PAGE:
The Expansion of the Major Facilitator Superfamily (MFS) to Include Novel Transporters, and the Potential Relationship between the MFS and the LysE Superfamily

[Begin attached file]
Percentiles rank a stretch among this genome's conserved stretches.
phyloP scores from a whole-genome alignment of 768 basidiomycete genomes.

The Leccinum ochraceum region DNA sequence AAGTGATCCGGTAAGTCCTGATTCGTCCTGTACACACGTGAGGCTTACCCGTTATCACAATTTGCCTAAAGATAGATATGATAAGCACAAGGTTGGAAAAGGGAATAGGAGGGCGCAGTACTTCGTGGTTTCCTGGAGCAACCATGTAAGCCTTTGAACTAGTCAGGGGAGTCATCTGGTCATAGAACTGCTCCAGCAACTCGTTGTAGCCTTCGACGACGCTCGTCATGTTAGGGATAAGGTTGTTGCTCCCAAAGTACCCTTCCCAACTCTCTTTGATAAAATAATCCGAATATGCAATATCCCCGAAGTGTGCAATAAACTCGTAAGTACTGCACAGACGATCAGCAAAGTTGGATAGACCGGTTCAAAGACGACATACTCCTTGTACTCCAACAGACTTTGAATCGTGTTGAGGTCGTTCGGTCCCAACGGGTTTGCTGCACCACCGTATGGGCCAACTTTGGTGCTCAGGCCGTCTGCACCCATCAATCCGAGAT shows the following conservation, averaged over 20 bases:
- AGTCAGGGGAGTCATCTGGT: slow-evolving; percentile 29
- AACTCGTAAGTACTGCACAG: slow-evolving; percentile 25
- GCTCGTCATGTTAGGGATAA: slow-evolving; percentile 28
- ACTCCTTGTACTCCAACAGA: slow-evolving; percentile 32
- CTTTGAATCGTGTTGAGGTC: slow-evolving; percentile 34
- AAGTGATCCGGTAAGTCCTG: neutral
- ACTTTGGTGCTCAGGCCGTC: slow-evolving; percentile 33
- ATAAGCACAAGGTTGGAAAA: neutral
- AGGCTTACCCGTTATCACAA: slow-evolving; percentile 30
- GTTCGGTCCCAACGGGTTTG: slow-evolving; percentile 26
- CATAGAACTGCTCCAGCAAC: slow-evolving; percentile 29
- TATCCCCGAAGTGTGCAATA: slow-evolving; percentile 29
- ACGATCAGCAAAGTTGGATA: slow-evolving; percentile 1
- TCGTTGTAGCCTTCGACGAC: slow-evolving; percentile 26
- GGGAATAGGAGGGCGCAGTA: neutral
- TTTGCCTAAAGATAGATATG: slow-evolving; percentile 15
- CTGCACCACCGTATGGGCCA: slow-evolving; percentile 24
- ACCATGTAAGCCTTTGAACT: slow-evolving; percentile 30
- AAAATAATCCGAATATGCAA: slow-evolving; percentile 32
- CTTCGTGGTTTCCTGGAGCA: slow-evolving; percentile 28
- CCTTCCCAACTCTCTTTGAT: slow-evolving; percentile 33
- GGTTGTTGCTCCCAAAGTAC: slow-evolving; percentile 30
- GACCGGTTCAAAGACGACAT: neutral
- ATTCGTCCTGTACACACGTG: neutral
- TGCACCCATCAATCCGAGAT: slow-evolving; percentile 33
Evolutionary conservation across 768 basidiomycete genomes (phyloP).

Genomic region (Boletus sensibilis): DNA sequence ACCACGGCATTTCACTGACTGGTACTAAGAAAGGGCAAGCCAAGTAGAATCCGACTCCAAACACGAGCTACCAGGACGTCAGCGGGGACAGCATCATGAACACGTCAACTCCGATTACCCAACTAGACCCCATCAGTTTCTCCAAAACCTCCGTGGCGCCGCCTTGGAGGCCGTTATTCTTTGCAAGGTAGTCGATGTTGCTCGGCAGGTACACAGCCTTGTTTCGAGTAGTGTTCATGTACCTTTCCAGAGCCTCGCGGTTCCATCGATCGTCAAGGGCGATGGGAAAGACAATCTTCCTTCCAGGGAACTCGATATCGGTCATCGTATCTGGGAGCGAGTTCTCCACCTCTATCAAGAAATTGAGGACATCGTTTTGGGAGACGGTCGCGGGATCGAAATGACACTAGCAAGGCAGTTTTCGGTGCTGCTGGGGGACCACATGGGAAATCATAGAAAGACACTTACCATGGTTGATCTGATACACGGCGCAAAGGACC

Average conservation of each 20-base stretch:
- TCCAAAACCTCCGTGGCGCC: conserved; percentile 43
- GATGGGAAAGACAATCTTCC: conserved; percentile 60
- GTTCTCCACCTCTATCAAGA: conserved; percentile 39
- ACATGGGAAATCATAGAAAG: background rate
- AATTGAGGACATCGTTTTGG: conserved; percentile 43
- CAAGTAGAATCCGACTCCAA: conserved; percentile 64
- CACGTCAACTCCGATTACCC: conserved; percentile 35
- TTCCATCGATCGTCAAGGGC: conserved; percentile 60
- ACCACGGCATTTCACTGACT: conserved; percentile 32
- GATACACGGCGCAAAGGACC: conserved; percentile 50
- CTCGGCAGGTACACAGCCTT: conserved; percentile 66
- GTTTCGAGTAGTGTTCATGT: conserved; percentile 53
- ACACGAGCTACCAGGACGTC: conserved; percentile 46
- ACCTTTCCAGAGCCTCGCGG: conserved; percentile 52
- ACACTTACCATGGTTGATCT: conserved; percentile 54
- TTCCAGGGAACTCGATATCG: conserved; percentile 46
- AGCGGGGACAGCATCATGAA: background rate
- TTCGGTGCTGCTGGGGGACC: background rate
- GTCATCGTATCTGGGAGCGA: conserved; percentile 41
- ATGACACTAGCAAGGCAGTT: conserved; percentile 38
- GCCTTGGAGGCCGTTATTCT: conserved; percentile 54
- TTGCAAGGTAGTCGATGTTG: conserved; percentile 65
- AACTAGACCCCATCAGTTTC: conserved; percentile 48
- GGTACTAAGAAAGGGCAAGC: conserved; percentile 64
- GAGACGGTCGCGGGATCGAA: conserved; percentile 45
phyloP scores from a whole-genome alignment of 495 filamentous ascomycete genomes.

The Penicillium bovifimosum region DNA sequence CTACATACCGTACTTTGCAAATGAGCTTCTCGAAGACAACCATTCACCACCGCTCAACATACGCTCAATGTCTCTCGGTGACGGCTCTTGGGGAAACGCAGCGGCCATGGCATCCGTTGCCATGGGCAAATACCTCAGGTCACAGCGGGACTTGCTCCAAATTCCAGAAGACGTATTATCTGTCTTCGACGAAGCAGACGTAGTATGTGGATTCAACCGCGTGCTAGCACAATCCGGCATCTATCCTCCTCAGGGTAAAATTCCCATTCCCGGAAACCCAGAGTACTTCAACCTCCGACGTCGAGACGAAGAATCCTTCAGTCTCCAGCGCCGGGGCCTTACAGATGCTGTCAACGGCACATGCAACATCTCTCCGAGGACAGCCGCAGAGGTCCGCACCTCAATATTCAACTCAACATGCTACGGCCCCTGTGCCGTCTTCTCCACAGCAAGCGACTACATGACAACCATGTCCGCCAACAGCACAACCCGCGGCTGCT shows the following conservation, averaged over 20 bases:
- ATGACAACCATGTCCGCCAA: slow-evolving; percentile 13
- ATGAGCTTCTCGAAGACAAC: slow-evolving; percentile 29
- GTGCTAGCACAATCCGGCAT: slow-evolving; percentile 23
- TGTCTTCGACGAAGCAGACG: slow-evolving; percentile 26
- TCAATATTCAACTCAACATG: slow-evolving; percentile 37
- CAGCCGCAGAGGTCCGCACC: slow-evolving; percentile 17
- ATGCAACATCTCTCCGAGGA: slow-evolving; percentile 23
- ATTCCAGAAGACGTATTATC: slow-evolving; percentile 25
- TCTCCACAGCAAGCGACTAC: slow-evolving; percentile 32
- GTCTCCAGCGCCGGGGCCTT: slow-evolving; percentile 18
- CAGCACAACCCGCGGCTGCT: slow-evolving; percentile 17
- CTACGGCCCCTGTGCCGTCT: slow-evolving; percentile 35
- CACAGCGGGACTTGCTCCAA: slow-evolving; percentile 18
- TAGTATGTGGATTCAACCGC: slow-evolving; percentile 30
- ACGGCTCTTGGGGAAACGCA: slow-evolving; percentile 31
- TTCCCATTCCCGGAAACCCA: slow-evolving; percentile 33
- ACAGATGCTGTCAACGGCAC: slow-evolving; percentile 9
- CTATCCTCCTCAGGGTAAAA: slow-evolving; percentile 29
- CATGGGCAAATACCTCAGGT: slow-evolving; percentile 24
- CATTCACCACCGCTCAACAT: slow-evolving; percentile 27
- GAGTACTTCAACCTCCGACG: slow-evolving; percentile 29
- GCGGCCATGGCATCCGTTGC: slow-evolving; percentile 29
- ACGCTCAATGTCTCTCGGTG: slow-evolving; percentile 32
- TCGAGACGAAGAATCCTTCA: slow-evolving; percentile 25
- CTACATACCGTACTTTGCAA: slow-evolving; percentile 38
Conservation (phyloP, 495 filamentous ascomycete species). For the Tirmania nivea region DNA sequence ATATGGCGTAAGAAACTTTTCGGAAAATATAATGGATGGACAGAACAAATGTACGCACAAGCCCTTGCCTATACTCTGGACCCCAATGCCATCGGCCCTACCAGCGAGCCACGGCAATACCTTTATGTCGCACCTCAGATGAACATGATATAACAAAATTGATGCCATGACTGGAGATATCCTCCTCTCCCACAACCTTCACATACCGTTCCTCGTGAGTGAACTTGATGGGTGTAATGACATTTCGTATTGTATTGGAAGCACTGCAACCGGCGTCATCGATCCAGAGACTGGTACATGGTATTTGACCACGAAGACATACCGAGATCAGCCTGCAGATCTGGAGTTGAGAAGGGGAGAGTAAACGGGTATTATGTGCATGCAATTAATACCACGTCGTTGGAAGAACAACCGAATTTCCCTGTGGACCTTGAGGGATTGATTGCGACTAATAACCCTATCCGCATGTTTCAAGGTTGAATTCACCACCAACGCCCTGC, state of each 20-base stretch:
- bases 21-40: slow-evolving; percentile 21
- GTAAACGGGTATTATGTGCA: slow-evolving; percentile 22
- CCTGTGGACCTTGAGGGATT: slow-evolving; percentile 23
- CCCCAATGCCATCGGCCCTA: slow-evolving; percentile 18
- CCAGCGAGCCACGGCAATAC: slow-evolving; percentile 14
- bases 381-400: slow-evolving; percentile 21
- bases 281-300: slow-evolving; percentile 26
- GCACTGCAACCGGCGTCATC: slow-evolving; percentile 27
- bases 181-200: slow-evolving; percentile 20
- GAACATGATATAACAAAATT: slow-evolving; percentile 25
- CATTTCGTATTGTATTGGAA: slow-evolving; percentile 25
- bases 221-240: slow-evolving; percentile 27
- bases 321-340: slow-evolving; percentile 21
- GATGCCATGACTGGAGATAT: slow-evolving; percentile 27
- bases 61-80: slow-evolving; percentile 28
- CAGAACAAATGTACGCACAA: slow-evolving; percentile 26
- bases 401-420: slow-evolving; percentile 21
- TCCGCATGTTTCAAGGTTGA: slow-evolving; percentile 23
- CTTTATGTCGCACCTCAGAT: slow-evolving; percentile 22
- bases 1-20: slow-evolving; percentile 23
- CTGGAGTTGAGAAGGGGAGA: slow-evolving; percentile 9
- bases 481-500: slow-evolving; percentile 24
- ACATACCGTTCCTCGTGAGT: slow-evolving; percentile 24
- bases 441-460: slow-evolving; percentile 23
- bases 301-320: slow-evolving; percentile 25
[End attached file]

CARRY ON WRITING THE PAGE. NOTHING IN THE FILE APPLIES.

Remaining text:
The Major Facilitator Superfamily (MFS)  is currently the largest characterized superfamily of transmembrane secondary transport proteins . Its diverse members are found in all organisms in the biosphere and function by uniport, symport, and/or antiport mechanisms. In 2012 we described a total of 74 recognized families, classified phylogenetically within the MFS, all of which included only transport proteins . In this study, we assign several previously uncharacterized transport protein families in the Transporter Classification Database (TCDB; http://www.tcdb.org) to the MFS using established statistical methodologies. In addition, relationships at the superfamily level between the Major Facilitator Superfamily (MFS) and the (LysE) Superfamily have been discovered. Specifically, for the MFS having a common origin with the Resistance to Homoserine/Threonine Family (RhtB; TC# 2.A.76), Tellurium Ion Resistance Family (TerC; TC# 2.A.109), and (17) Nickel/cobalt Transporter (NicO; TC# 2.A.113) is presented. Global alignments and hydropathy plots of transport proteins were generated to assist in determining homology. The use of several sequence analysis programs to search for internal repeats, combined with existing protein structural data, provide strong evidence that the ubiquitous 12 transmembrane segment (TMS) topology arose from a 6 TMS gene duplication which in turn, arose from a 3 TMS duplication. Furthermore analysis of PFAM domains, 3D structures, provided further evidence for homology. Negative control studies were conducted between members of TCDB that are currently not known to be members of the MFS to ensure statistical significance. Positive control studies were conducted between members currently within the MFS.